Gathering for a Watford corner

There had been some theatrical feigning of injury by the Newcastle players (interspersed with bouts of cramp) which culminated in Yedlin going down dramatically after a collision with Pereyra.  The Newcastle man was claiming that his opponent had stamped on him.  As the Argentine protested, Holebas got involved and it all kicked off on the sideline with Holebas and Schär both being shown a yellow card after the handbags had been put down.  The Hornets had one last chance to snatch a point and it was a decent one as Doucouré played the ball back to Okaka who should have scored, but fired over the bar instead and Newcastle gained their first win of the season.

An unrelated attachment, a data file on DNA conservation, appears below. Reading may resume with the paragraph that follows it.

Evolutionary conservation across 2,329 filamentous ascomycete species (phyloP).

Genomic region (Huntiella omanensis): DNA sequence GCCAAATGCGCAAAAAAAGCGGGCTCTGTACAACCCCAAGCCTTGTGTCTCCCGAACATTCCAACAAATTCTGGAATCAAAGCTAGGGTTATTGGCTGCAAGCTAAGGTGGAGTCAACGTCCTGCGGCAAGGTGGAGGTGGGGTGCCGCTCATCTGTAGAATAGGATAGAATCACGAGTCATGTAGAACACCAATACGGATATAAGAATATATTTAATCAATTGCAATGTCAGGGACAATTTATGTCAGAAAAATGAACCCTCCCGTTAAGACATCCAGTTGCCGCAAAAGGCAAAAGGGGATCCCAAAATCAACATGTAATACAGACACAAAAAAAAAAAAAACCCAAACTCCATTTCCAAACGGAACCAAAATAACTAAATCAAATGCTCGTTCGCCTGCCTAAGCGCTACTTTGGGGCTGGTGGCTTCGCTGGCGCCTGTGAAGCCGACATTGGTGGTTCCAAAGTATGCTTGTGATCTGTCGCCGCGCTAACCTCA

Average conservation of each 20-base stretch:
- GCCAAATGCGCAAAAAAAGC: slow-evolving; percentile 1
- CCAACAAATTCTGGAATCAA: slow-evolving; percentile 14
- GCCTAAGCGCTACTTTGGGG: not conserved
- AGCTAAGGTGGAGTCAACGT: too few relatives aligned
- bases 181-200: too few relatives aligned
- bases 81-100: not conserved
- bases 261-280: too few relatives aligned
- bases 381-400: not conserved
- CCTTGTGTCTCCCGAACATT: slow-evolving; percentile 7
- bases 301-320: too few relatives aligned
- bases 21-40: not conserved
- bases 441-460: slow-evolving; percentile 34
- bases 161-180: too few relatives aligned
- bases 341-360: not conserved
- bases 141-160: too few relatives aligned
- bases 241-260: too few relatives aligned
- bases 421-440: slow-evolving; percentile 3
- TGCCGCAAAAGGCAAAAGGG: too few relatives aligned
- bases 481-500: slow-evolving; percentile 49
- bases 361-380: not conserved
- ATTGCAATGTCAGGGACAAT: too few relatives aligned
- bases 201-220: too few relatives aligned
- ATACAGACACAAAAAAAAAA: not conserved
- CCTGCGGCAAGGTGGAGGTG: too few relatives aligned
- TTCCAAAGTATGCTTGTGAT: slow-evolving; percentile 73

There were a lot of angry Watford fans after the game.  There was some justification for this as Newcastle had been very poor and were there for the taking.  But the first half performance had been impressive and the Hornets should have been 3 or 4 up at half time.  If the Pereyra shot that hit the crossbar early in the second half had gone in, we would have won the game.  But Newcastle worked hard, managed to get a goal from a set piece and it seemed to be game over from that point.  Still it is very dispiriting to hear so much anger directed at the players who have entertained us wonderfully so far this season.  We are half way to safety with less than 30% of the games played, so are already on the way to having a great season.  There will be the odd blip, but that shouldn’t derail the support as we are all in this together.  It would be great if some of our more volatile supporters could remember that.